Do you like my FANCY RAY shirt? He sent me this shirt for Christmas a couple years ago 🙂

first juice

All that’s left to do is stir the collected juice and voila!

This was arguably the most delicious glass of juice I’ve ever had (until today). The pears softened the tartness of the apples and pomegranates oh so delightfully. I highly recommend it!


(Harley LOVES apples).


Ginger Carrot Soup with Lime

November 23rd, 2007

ginger carrot soup

I got this recipe from RAW FOOD REAL WORLD. Initially, I found this book a little daunting. The recipes are AMAZING, but they’re a little more complex than your beginner recipes.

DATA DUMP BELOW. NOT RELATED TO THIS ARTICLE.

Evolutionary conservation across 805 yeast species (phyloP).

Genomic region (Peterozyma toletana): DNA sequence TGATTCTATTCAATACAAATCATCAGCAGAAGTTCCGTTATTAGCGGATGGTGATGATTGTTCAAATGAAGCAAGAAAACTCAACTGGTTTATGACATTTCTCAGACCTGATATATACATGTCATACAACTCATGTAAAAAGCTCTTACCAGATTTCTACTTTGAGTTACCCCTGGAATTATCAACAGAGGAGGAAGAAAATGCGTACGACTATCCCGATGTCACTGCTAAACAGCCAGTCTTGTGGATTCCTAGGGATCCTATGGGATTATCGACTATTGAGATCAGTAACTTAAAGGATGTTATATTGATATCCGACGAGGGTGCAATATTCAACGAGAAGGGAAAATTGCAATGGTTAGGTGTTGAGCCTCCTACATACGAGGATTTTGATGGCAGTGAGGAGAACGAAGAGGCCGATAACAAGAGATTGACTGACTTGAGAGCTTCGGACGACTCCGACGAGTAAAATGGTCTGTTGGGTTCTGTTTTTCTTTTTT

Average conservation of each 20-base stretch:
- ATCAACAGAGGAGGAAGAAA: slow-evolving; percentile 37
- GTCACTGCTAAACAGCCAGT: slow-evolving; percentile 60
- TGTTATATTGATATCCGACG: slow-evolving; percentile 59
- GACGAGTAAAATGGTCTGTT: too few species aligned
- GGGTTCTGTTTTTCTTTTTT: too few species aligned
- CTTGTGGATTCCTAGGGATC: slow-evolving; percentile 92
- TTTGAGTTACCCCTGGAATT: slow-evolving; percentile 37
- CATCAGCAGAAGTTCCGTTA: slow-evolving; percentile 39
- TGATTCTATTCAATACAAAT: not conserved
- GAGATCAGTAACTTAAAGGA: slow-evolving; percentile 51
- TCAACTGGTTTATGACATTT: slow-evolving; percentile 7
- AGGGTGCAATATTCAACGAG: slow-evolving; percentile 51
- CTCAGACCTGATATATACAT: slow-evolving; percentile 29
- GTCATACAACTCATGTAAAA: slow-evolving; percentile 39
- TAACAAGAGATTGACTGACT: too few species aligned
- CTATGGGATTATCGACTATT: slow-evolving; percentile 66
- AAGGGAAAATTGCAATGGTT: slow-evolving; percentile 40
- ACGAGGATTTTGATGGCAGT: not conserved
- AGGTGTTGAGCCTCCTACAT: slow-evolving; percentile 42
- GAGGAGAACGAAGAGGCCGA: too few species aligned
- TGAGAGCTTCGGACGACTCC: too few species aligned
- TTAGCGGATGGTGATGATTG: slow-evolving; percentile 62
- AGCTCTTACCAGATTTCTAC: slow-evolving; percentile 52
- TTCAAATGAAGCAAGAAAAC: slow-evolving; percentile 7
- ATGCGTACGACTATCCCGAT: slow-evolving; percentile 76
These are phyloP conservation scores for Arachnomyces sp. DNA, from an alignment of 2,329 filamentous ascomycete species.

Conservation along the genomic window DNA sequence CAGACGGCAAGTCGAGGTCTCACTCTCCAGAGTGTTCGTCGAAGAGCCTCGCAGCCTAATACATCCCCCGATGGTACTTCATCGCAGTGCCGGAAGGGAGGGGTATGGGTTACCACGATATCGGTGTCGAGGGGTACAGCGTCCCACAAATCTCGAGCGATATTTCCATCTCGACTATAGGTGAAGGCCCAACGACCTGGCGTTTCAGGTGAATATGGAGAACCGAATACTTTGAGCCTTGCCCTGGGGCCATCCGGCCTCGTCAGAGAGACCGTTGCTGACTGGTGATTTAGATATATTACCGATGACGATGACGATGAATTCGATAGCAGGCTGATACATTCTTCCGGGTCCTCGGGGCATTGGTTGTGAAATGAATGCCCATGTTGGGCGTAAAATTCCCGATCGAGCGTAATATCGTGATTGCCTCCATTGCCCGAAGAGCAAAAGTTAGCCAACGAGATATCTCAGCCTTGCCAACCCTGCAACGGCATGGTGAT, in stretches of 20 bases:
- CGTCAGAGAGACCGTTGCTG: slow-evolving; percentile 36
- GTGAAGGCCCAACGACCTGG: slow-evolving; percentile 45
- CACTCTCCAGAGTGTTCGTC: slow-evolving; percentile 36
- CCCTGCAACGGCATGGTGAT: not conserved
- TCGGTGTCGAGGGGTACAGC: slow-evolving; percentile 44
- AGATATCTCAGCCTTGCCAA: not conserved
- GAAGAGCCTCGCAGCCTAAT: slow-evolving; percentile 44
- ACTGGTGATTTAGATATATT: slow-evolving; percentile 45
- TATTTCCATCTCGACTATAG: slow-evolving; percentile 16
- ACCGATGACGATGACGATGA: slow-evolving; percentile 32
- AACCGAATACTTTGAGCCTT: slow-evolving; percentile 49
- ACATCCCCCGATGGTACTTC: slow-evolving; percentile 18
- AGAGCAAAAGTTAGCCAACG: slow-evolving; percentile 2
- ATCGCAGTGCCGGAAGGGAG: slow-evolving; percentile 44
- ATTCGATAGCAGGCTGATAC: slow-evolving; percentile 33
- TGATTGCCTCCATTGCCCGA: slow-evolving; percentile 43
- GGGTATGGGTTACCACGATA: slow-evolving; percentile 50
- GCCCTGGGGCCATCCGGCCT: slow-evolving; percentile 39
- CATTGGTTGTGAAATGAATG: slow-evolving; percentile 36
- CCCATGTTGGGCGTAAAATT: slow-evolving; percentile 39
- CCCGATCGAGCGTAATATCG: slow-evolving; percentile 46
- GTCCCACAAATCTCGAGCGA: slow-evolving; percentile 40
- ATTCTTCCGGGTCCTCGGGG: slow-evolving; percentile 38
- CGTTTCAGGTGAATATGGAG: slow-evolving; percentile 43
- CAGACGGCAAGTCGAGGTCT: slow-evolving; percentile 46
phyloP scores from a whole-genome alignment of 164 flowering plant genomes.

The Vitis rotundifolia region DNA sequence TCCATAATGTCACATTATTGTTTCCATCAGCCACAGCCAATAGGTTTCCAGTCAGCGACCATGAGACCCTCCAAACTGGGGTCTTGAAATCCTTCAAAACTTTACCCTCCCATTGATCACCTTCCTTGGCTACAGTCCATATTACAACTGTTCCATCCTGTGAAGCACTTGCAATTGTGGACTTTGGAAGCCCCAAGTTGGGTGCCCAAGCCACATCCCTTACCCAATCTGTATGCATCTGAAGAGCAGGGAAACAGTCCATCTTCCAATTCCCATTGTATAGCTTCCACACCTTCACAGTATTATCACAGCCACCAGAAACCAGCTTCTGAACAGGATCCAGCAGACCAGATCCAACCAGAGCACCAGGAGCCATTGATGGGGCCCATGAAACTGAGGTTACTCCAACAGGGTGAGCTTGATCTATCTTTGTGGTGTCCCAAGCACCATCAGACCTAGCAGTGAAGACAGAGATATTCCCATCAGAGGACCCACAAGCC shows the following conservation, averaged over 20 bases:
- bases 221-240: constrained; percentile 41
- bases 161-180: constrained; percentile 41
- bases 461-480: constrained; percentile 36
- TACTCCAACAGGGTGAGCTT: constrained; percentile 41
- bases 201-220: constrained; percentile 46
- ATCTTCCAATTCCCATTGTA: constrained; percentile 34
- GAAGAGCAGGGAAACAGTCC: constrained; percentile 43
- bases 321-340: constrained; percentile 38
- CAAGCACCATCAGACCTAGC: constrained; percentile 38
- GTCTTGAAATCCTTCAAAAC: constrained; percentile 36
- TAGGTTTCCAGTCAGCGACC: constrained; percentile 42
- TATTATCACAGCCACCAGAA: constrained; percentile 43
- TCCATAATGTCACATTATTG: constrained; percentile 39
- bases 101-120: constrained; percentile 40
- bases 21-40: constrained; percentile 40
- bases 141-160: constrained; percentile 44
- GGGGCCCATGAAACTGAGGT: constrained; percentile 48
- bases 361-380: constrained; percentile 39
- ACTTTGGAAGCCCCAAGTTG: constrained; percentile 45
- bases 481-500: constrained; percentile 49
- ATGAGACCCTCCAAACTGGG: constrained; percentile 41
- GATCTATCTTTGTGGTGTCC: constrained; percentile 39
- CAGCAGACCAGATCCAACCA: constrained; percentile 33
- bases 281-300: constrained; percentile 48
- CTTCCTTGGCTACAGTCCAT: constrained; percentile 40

blended carrot soup

Now that my boyfriend is starting to get into making raw food, he’s been digging through this book a lot. And I’m finding that the recipes are much less overwhelming for two people. In fact, they’re a pleasant activity. We just got a new appliance today that made this possible and is going to open up all kinds of new worlds in our kitchen (more on that tomorrow). This went really nicely with the FLAX CRACKERS my boyfriend made a few weeks ago. We also added a little hemp oil and cilantro for a garnish. The hemp oil was LOVELY.